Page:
Set aside the issue of aesthetic justice (the usual response to any "best of" list is to point to all the deserving artists who were overlooked). This is actually a practical question. It has to do with the fact that the unimaginably huge cultural bounty that is the Internet has become impossible to track accurately. (Does anyone even know how many recordings were released last year?) And because of the limits of the human capacity for cultural consumption, ultimately there will be a time (and maybe it's already here) when the "best" art produced in any period, by any criteria whatsoever, will surpass the listening audience's capacity to perceive it. Your desire to support the arts, your passion for good music, will be beside the point. There will be more good music than you can reasonably expect to be able to enjoy in a single lifetime, let alone in a single year or decade.

Powerful media entities like NPR will, understandably, but out of habit, continue to assert the notion of a broad-yet-manageable view of the entire field. But we can't have it both ways, can we? Unless we consciously and collectively choose to go backwards, to undo the zeitgeist of DIY, the technological shape of the new music business is pushing us hard towards a hopelessly complex and detailed ecology of musical microcosms. And assuming we cannot surgically expand the perceptual capabilities of the human mind, going forward we will each have to be satisfied with a tinier fragment of the overall musical pie.

And that's fine with me.

* * * * *


I suppose the deeper question is whether the impulse to pursue and propound macrocosmic relevance fulfills some psychological need. Is it just a habit? Or does it serve a more religious purpose by giving music fans a sense of plugging into something bigger than themselves?

[photo credit: ...Tim and 27147]

Sunday, December 13, 2009

This one goes out to Senator Joe Lieberman

What a disgrace.

How saving a farming village from bandits in feudal Japan is like being in a big band circa 2009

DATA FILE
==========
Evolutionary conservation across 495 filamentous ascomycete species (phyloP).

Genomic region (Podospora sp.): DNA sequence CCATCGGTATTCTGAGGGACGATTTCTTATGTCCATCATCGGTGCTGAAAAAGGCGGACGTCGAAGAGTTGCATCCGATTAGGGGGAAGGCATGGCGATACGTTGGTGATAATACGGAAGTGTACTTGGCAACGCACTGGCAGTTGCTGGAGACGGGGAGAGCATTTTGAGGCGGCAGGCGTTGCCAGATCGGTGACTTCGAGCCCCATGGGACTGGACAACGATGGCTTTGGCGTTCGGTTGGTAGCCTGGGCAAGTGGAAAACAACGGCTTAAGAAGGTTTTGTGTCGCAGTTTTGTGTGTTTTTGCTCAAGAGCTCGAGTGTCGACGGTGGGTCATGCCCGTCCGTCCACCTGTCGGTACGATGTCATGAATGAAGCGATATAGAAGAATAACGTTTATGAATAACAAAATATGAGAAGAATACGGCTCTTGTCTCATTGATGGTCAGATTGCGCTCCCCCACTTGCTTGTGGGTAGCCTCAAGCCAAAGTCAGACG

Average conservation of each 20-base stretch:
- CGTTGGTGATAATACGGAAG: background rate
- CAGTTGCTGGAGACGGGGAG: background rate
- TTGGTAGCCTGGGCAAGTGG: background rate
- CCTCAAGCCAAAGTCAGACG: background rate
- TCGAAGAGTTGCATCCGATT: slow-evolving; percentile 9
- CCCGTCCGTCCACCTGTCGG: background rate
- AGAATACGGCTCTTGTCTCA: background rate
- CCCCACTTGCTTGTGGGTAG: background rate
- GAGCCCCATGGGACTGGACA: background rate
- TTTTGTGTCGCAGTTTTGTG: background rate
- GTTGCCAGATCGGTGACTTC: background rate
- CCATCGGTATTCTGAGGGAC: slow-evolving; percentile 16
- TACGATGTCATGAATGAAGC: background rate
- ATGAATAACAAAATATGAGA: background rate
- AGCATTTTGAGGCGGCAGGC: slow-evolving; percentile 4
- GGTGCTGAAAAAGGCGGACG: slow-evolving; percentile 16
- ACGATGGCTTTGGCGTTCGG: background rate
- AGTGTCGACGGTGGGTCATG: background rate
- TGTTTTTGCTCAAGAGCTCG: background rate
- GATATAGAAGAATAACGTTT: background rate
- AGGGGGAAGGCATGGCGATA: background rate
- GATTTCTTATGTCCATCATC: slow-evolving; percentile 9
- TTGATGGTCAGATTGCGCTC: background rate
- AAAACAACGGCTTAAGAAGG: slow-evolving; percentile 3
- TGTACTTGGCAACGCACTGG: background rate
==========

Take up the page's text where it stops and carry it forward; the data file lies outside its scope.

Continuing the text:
Because good musicians playing in a big band are like samurai deigning to fight without hope of glory, of course. They have to really love what they do, and they have to be willing to be paid in rice if need be.

Kambei Shimada, pondering the prospect:

First of all, it's not easy to find trustworthy samurai. What's more, all you have to offer is food. Only those out to fight for the hell of it will agree. Besides, I'm sick of fighting. Age, I suppose.

Kambei Shimada, attempting to convince another samurai to join the cause:

Kambei Shimada: It pains me to tell you, but we're fighting for farmers.

Potential comrade: Farmers?

Kambei Shimada: That's right. This job offers no stipend and no reward. But we can eat our fill as long as we fight.

Potential comrade: This is absurd! My ambitions are greater than that.

Kambei Shimada: That's a shame. Won't you reconsider?

Potential comrade: I will not.

KatsushirĊ Okamoto: Sir, we lost a good man there. Such a fine swordsman.

The few and the proud.

[photo credit: jetalone]

Thursday, December 10, 2009

A list you can actually use

I feel some commentary on "end of the year lists" coming on, though I suspect I can't really improve upon the words that are found here or here.

In the meantime, how about this: "10 of the Dumbest Inventions of the 20th Century"?

Now that's a list I can truly enjoy!